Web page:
One notable absence from the 2021 bud­get was any caps to under­writ­ing gains by pri­vate crop insur­ance com­pa­nies. A 2017 report from the Gov­ern­ment Account­abil­i­ty Office said insur­ance com­pa­nies’ prof­its aver­aged $1.3 bil­lion per year for 2011 through 2017.”

Those prof­its are sub­si­dized by the USDA’s Risk Man­age­ment Agency, and are locked in by Con­gress through the Farm Bill.

The nego­ti­at­ed rate of return was 14.5%, at least 3.5% high­er than mar­ket con­di­tions would sug­gest it should be,” said the GAO in its report. 

By low­er­ing the guar­an­teed rate of return for insur­ance com­pa­nies, GAO said the agency could save an esti­mat­ed $364 mil­lion each year.

Divest­ment in rur­al America

In addi­tion to pro­posed cuts to safe­ty nets for farm­ers, the President’s bud­get sends mixed mes­sages on fund­ing for rur­al health­care and access to reli­able broad­band inter­net access.

The Bud­get includes pro­pos­als to address the health­care needs of rur­al Amer­i­ca. The Bud­get pro­pos­es to expand access to telemed­i­cine ser­vices,” the bud­get explained.

Dig­ging into the doc­u­ment, line items for expand(ing) and enhanc(ing) access to Medicare tele­health ser­vices” and preserv(ing) access to rur­al emer­gency hos­pi­tals” receive no addi­tion­al fund­ing in the bud­get. Near­ly $1.8 bil­lion is removed from the rur­al health­care expen­di­tures by 2030 through moderniz(ing) pay­ments for rur­al health clinics.”

The bud­get said the USDA will fund $690 mil­lion in telecom­mu­ni­ca­tions loans and con­tin­ue imple­men­ta­tion of the Rur­al e‑Connectivity Pilot Pro­gram to fos­ter thriv­ing agri­cul­tur­al economies.” But it also plans to make cuts to USDA’s Rur­al Busi­ness Ser­vice Pro­grams, cit­ing one pro­gram viewed as wasteful.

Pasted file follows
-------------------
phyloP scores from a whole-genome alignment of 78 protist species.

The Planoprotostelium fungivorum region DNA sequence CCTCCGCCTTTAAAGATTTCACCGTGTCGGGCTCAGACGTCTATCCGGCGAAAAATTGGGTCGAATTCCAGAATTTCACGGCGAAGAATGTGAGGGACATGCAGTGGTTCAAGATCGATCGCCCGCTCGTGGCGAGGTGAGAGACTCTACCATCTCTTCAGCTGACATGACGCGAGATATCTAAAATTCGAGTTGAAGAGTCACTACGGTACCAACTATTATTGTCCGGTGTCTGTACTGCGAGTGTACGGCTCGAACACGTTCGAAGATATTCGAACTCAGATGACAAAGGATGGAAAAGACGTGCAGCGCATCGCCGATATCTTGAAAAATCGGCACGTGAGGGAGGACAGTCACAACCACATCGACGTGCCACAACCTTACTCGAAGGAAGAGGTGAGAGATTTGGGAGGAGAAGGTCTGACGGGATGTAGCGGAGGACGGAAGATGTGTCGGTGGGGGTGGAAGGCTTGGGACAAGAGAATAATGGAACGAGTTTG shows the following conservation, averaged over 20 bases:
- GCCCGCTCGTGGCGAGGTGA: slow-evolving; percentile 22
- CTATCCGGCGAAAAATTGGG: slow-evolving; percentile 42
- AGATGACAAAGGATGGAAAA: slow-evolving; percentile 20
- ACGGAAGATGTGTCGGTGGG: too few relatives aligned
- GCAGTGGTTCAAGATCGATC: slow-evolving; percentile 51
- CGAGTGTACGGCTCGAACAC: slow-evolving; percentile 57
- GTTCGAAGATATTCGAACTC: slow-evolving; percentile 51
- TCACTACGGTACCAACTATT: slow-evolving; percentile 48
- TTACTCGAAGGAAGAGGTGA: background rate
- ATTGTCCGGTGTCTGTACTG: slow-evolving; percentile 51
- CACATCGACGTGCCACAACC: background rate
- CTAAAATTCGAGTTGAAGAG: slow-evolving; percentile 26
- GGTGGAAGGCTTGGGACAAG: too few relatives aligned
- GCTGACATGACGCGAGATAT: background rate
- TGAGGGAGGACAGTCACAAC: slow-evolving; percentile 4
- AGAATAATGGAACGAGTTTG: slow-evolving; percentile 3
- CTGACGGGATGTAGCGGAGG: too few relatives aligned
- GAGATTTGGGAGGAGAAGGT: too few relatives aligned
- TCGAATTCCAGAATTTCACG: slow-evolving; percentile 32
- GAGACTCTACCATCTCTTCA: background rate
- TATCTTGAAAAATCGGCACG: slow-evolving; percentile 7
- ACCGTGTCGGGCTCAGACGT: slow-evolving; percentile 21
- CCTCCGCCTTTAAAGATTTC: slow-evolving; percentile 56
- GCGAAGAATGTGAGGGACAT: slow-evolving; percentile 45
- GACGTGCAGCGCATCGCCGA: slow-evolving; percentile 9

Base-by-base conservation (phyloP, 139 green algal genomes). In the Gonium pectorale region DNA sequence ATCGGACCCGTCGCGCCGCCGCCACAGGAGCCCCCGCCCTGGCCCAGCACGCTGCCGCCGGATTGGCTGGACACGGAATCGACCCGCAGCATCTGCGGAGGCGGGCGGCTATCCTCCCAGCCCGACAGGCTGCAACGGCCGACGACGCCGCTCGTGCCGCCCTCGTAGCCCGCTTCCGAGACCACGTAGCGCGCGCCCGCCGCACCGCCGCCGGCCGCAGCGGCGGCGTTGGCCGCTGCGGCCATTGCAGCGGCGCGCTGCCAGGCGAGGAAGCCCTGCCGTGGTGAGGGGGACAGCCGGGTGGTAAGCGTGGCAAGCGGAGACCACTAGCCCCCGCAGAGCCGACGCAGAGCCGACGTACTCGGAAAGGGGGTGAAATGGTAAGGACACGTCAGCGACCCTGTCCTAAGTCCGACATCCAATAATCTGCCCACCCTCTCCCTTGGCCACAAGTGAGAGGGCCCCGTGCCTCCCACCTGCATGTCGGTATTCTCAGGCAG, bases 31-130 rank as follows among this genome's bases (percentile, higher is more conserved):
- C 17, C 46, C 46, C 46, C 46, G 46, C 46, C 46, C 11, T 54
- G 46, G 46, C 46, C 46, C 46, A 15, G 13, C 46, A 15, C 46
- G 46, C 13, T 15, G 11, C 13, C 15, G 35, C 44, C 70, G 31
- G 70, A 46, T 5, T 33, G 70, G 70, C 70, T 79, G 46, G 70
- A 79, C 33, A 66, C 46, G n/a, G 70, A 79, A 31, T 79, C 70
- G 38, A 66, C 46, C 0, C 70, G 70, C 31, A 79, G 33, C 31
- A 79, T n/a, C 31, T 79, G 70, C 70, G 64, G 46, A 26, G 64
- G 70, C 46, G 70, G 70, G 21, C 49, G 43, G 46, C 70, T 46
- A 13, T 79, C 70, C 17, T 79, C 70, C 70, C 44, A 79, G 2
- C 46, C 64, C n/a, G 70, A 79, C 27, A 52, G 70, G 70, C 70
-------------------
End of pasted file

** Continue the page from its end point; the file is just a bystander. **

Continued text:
These pro­grams have spent over a bil­lion dol­lars dur­ing the last 10 years sup­port­ing already suc­cess­ful busi­ness­es that could qual­i­fy for pri­vate sec­tor cap­i­tal,” accord­ing to the doc­u­ment. For exam­ple, the Val­ue-Added Pro­duc­er Grant pro­gram has pro­vid­ed over $3 mil­lion to winer­ies and vine­yards in 2018, includ­ing grant fund­ing to pro­mote wine slushies.”

These pro­grams also pro­vide loans for bio­fu­el pro­duc­ers, broad­band for rur­al com­mu­ni­ties left out by pri­vate sec­tor providers and telemed­i­cine grants.

The Mid­west Cen­ter for Inves­tiga­tive Report­ing is a non­prof­it, online news­room offer­ing inves­tiga­tive and enter­prise cov­er­age of agribusi­ness, Big Ag and relat­ed issues through data analy­sis, visu­al­iza­tions, in-depth reports and inter­ac­tive web tools. Vis­it us online at www​.inves​ti​gatemid​west​.org

Christo­pher Wall­jasper is an inves­tiga­tive reporter and audio pro­duc­er in Chica­go and across the Mid­west. He has cov­ered a vari­ety of issues, includ­ing rur­al Amer­i­ca, busi­ness, tech­nol­o­gy, real estate and nation­al security.